Image by Mike Licht

Skansen

If you want to learn about the history of Sweden, visit Skansen. It is the world’s oldest open air museum, where the past meets the present in perfect harmony. Opened in 1891, more than 150 buildings from across Sweden were collected and reassembled to create a traditional Swedish town. Once you have wandered around the manor houses, bakeries, and churches of times past, you can visit the Skansen aquarium and zoo. Home to more than 200 species from around the world, you can marvel at bears, wolves, and seals, before aweing at the marine life on show. Skansen is the perfect day out for all ages. 

Image by Holger.Ellgaard

The Royal Palace

The Royal Palace is the official residence of His Majesty the King and one of Europe’s largest and most dynamic palaces. Built in a baroque style, the palace has more than 600 rooms, divided over 11 floors, including 3 museums. Guided tours are offered around the palace and it’s grounds, however, even if you don’t take a guided tour, the palace is a striking building to admire and a definite must-see sight. 

Image by Mariano Mantel

SkyView

The best way to view Stockholm is by taking the SkyView. Travelling up Stockholm’s Avicii Arena, the world’s largest spherical building, in a clear glass pod, you will be treated to 360 degree, panoramic, views of Stockholm. Each trip takes roughly 30 minutes, so you will have plenty of time to take in the sights before heading to one of the Avicii Arena’s legendary shows. 

Image by kallerna

Royal National City Park

The Royal National City Park was the first urban park in the world. Stretching 6 miles long, the park joins the city of Stockholm with the neighbouring forests, meaning an array of wildlife can be spotted roaming the fields. You could spend days getting lost in the confines of the park, exploring the lakes and rocky hilltops. Nestled within the park are an abundance of attractions, including museums, an amusement park, and sports facilities.

Image by Mariano Mantel

Gamla Stan

Gamla Stan is where Stockholm was founded in 1252. It is one of the largest and well preserved city centres in Europe, and acts as a fully functional museum. As you journey through winding cobbled streets you can admire cellar vaults from the Middle Ages, alongside restaurants, cafes, and bars. Within Gamla Stan you will find some of Stockholm’s most iconic buildings, including Sweden’s national cathedral and the Royal Palace. Gamla Stan has historical significance hidden behind every corner, so make sure that you take a full day to fully explore its alleys.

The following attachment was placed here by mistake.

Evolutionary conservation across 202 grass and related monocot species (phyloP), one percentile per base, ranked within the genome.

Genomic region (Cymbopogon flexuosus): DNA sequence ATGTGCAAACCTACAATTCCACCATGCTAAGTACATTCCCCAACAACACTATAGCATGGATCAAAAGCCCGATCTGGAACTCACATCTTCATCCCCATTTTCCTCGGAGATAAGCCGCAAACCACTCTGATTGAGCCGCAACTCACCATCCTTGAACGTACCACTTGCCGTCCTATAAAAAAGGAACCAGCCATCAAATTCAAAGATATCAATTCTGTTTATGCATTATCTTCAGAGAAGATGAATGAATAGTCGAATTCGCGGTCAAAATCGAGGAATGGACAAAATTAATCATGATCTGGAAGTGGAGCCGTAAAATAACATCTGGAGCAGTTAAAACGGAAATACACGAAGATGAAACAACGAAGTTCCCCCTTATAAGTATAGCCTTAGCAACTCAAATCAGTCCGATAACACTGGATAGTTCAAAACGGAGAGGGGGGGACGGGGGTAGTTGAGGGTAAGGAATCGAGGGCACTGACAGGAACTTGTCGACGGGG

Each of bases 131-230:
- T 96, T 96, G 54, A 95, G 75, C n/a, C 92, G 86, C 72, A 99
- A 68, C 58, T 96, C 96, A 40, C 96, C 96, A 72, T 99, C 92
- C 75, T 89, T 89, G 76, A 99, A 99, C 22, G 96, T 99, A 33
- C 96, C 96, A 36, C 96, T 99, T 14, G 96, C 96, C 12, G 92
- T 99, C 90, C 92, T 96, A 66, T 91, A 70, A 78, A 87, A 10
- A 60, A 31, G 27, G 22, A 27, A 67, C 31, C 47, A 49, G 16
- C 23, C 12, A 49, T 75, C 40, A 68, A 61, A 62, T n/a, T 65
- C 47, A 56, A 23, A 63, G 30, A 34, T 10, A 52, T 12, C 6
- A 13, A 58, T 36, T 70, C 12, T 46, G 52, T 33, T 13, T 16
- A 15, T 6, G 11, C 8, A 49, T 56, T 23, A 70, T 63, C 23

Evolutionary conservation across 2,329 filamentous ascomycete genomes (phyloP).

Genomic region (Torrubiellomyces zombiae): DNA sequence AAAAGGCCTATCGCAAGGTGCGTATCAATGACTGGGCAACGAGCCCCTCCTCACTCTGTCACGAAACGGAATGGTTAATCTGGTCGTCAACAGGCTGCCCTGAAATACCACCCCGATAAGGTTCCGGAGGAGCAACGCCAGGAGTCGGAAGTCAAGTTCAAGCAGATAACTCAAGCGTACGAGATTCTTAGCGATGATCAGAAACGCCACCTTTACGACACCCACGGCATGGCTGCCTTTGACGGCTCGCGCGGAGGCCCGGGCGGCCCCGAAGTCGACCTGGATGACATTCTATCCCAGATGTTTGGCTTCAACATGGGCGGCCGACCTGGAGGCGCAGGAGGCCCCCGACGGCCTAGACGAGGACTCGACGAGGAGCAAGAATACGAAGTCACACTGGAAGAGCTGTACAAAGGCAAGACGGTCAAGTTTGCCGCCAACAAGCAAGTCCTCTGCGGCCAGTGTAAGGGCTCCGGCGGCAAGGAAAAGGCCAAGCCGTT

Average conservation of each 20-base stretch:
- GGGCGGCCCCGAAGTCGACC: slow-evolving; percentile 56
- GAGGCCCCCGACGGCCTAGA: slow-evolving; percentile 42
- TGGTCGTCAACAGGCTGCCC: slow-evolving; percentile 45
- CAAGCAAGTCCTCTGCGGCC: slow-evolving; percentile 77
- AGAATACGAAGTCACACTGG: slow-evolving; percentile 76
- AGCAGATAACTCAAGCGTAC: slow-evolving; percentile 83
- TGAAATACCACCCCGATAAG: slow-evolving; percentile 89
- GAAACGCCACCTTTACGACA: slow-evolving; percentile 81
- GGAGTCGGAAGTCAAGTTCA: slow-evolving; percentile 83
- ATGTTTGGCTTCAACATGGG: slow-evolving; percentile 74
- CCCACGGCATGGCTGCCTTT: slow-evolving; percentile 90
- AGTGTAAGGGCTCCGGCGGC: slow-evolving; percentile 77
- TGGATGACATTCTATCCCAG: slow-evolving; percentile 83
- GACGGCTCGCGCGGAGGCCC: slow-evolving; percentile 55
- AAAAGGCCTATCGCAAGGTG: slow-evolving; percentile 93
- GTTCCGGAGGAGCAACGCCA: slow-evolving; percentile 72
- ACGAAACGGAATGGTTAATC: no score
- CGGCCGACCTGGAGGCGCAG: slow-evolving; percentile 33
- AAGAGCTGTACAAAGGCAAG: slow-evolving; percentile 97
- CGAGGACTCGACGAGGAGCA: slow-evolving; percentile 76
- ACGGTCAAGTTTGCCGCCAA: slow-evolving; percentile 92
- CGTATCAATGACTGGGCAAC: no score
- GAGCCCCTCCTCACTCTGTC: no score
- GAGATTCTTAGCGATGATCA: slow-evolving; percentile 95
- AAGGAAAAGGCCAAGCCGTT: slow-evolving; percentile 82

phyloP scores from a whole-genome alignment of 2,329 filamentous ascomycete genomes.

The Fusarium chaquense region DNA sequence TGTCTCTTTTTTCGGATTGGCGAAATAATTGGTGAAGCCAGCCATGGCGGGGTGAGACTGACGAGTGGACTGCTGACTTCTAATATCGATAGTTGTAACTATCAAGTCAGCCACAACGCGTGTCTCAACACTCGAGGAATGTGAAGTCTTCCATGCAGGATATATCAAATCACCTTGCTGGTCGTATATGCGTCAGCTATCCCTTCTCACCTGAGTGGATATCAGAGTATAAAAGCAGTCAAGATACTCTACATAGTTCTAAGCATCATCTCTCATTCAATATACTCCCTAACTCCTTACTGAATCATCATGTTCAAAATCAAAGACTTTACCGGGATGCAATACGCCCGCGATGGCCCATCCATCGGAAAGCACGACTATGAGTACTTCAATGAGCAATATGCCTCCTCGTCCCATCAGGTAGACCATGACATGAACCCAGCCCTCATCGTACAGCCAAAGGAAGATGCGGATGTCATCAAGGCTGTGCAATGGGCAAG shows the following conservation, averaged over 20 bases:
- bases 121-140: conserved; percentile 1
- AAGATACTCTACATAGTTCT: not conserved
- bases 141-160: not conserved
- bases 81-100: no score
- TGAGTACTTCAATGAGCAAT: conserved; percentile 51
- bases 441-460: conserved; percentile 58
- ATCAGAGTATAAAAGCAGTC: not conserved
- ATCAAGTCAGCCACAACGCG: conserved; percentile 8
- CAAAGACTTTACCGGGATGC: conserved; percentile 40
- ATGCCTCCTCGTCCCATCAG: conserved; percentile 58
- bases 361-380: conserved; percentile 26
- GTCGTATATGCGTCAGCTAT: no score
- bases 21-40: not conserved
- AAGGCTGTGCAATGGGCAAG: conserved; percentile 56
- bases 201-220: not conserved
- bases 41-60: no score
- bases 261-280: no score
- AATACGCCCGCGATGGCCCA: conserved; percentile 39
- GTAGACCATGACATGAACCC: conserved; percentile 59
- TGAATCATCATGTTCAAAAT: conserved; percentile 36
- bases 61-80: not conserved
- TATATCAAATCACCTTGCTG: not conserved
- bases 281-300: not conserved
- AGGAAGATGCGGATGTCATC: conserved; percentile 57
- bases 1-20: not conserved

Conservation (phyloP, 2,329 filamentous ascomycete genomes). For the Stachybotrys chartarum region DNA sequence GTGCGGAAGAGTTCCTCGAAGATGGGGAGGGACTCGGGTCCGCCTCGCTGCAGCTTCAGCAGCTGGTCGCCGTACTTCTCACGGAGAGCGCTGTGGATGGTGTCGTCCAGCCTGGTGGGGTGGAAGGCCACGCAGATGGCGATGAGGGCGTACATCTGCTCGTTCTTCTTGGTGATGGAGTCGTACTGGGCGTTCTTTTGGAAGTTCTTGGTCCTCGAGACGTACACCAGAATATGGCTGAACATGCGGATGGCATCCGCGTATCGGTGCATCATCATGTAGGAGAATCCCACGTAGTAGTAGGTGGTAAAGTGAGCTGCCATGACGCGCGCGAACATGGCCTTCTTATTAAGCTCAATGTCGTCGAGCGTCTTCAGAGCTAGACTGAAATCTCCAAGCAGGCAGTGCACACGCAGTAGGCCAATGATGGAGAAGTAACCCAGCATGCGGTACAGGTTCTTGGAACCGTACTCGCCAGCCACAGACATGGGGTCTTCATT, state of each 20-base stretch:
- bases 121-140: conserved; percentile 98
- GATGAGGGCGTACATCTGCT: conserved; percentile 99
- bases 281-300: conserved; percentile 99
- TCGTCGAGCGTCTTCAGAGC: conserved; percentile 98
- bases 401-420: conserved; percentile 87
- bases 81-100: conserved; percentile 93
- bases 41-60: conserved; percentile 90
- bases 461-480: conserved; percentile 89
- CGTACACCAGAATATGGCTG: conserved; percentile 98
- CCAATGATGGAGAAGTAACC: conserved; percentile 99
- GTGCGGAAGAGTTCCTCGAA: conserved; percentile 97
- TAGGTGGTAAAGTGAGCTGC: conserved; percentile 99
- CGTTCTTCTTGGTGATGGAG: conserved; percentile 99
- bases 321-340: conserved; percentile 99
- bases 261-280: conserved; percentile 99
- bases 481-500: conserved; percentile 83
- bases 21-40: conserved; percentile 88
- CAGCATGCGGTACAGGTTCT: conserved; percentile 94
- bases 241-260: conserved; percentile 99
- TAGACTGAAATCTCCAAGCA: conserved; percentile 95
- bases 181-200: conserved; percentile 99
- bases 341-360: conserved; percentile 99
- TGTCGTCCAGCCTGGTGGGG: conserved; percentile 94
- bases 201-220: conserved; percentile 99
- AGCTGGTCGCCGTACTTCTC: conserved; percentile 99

Photo by Katie Evensen from Pexels

Paradiset Nature Reserve

The Swedish interpretation of paradise can be found at Paradiset Nature Reserve. A popular spot for hikers, the reserve is formed from untouched forests, lakes and cliffs. Nestled within the depths of the reserve are small cabins that are free to stay in overnight. They operate on a first come first serve basis so it’s best to snap one up ASAP. Paradiset Nature Reserve is the perfect place to get away from the city and escape into nature. 

Image by Holger.Ellgaard

Birka 

Founded in the 8th Century, Birka is Sweden’s oldest town. What was once a flourishing Viking trading town is now a UNESCO World Heritage Site that can easily be visited by boat. Whilst visiting Birka you can experience what life would have been like for a viking. You can stroll through an exact replica of a Viking village, meet the Elk Man from the 8th Century, and discover objects found from archaeological excavations. It’s a true deep-dive into the history of Sweden.